A new Boot2Root came online on VulnHub and it looked like fun.  This one is themed around a cartoon show called “Rick and Morty”.

First order of business for me is to run an Nmap scan. I like to do a full TCP port scan with service enumeration.

Before hitting the well known ports, I will inspect the interesting ones.  Port 9090 is identified within the VM as being the management interface.  From there I connected via HTTPS and get the first flag:

FLAG {There is no Zeus, in your face!} – 10 points

Connecting to port 13337 with netcat reveals yet another flag:


Connecting to port 60000 gave me a sort of “fake” shell to play around with.  I saw there is a file named FLAG.txt so reading that file gave me the flag.

FLAG{Flip the pickle Morty!} – 10 Points

Running Nmap with scripts (-sC flag) shows that FTP is unauthenticated. I connected to it with within my web browser.

There was a flag file inside to download:

FLAG{Whoa this is unexpected} – 10 Points

Moving on now to the main web app, I reviewed the source code, but there isn’t much to look at. Running any spider application or just going to the common “robots.txt” file in the web root reveals this:

Root_shell.cgi is a troll, but tracertool.cgi is pretty interesting.  It is a web application that performs traceroute on a given IP.  As an obvious canidate for command injection, I inserted a semi-colon to run a seperate command.  I used netcat to send myself a reverse shell:

After getting a shell I started poking around.  Looking in the html directory I saw a passwords folder.

Hitting this in the web browser to reveals the FLAG.txt.

FLAG{Yeah d- just don’t do it.} – 10 Points

Also worth note is the passwords.html file.  Looking at it doesn’t tell much, but if when I viewed the source, I saw a password hidden in the HTML comments.

At this point I came to find that the “cat” command was aliased to some command that just printed a picture of a cat.  To read files still, I just used grep command that would pretty much match on anything:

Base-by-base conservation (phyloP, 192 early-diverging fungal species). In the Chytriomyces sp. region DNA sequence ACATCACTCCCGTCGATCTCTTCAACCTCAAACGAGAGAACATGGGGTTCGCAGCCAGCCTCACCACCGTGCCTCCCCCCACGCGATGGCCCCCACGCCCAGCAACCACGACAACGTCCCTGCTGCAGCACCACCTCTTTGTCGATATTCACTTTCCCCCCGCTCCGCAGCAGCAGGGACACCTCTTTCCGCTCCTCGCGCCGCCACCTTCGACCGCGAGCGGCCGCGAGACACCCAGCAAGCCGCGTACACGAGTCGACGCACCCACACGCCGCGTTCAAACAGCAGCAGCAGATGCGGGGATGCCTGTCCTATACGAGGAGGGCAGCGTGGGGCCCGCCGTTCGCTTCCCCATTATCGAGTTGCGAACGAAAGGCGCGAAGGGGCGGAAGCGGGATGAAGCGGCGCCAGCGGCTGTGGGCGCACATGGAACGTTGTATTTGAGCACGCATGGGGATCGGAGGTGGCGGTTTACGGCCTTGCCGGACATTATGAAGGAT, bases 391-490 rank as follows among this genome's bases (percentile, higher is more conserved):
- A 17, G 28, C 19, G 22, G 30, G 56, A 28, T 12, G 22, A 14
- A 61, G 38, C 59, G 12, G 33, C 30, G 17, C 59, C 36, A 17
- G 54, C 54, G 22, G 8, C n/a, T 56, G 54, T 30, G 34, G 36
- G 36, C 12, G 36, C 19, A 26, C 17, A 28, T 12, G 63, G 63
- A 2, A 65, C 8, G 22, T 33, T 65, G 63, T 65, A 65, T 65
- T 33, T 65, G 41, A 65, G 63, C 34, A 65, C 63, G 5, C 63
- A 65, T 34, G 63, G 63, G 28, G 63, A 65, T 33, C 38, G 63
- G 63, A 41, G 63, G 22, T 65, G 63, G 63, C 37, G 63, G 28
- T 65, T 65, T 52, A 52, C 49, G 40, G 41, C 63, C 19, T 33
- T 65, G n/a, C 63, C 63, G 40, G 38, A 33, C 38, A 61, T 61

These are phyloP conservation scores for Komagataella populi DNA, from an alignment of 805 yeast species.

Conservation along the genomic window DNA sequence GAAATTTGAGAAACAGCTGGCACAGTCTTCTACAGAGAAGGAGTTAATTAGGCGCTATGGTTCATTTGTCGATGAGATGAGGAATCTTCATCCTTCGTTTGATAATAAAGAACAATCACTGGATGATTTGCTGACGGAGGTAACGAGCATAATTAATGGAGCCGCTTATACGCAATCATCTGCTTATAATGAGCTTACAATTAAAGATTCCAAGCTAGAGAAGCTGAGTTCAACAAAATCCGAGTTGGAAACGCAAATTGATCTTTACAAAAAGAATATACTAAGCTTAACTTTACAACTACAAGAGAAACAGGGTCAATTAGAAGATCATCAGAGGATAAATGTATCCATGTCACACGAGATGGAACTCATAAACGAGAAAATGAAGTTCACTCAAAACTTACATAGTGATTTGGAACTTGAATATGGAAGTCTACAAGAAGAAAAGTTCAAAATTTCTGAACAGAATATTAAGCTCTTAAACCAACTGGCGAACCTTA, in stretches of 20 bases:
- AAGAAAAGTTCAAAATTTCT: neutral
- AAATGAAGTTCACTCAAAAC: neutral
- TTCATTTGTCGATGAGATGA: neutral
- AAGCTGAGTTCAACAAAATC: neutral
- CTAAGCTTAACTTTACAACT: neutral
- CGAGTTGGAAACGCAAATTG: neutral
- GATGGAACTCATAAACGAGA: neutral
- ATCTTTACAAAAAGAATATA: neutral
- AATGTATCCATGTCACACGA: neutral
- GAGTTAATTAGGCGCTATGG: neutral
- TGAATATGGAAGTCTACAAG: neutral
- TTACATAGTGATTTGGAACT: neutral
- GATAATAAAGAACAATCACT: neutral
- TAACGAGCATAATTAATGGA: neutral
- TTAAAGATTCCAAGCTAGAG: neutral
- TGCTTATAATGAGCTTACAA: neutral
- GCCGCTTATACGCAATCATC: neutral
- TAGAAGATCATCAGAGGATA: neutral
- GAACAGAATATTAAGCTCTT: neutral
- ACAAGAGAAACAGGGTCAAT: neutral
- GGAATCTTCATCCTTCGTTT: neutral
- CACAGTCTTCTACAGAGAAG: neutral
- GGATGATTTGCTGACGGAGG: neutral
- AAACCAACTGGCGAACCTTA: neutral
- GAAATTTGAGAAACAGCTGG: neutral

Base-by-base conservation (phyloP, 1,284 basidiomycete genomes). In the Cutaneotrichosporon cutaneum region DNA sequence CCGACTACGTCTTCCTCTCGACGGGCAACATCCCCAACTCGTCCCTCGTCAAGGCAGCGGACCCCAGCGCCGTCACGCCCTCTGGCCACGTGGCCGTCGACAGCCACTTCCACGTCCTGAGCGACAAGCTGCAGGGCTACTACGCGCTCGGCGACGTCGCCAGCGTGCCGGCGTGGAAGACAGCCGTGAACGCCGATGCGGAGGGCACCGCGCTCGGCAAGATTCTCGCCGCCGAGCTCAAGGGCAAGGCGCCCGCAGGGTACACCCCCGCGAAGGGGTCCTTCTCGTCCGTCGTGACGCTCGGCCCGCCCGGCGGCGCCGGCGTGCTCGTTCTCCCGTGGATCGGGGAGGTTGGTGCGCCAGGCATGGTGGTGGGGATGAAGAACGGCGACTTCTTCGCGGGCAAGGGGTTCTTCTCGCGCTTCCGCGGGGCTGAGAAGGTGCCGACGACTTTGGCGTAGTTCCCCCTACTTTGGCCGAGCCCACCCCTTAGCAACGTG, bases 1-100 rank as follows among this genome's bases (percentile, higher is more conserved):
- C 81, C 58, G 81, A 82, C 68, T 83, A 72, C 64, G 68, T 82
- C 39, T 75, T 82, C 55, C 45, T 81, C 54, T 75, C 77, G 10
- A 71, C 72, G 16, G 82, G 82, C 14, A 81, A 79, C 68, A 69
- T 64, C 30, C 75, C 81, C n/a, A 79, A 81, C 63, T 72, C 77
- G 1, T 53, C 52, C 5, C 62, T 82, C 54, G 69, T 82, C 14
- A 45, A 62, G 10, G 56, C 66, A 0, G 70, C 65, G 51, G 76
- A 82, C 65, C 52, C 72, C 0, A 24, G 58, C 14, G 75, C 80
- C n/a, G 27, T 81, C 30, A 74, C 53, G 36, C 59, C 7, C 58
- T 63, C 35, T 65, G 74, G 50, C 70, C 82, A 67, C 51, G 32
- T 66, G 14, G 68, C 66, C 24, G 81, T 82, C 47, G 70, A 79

Running this command I could see all the users on the system.

Knowing the password I found was “winter”, I figured this belonged to Summer.  Port 22222 was running OpenSSH so I used that to connect with the “Summer” user account.

Once logged in as Summer, I saw another FLAG.txt waiting for me.

FLAG{Get off the high road Summer!} – 10 Points

Summer also had read access on some other user’s home directories.

Morty had several interesting files in his home directory.  I exfiled them off with SCP.

Safe_Password.jpg was an image file, but viewing the EXIF data or simply running strings on the file shows that a password is contained inside.

I also pulled down the journal.txt.zip file.

Unzipping the file and supplying the password gave me the journal.txt file:

Reading this file gave me the next flag, and a password.

FLAG: {131333} – 20 Points

When looking in Rick’s home folder, I could see his safe.

Summer does not have execute permissions on the “safe” file and does not own it, but she does have read permissions.  I copied it to gain control.

Running the binary and supplying the password file gave me the next flag.

FLAG{And Awwwaaaaayyyy we Go!} – 20 Points

I was  also given a password hint for Rick’s password.  I don’t watch the TV show, but a quick Google search found that the band name was “The Flesh Curtains”.

I worte a simple python script to create all the different possible passwords given the constraints:

After running this script an saving the output to a file, I used THC Hydra to brute force SSH.

Once I found the valid password, I connected to Rick’s account.

I ran sudo -l to enumerate his permissions:

Rick had sudo permissions for ALL commands, so I just popped into an interactive root shell:

In the /root/ directory, there was another FLAG.txt.

FLAG: {Ionic Defibrillator} – 30 points

At this point I was root and had collected all 130 points.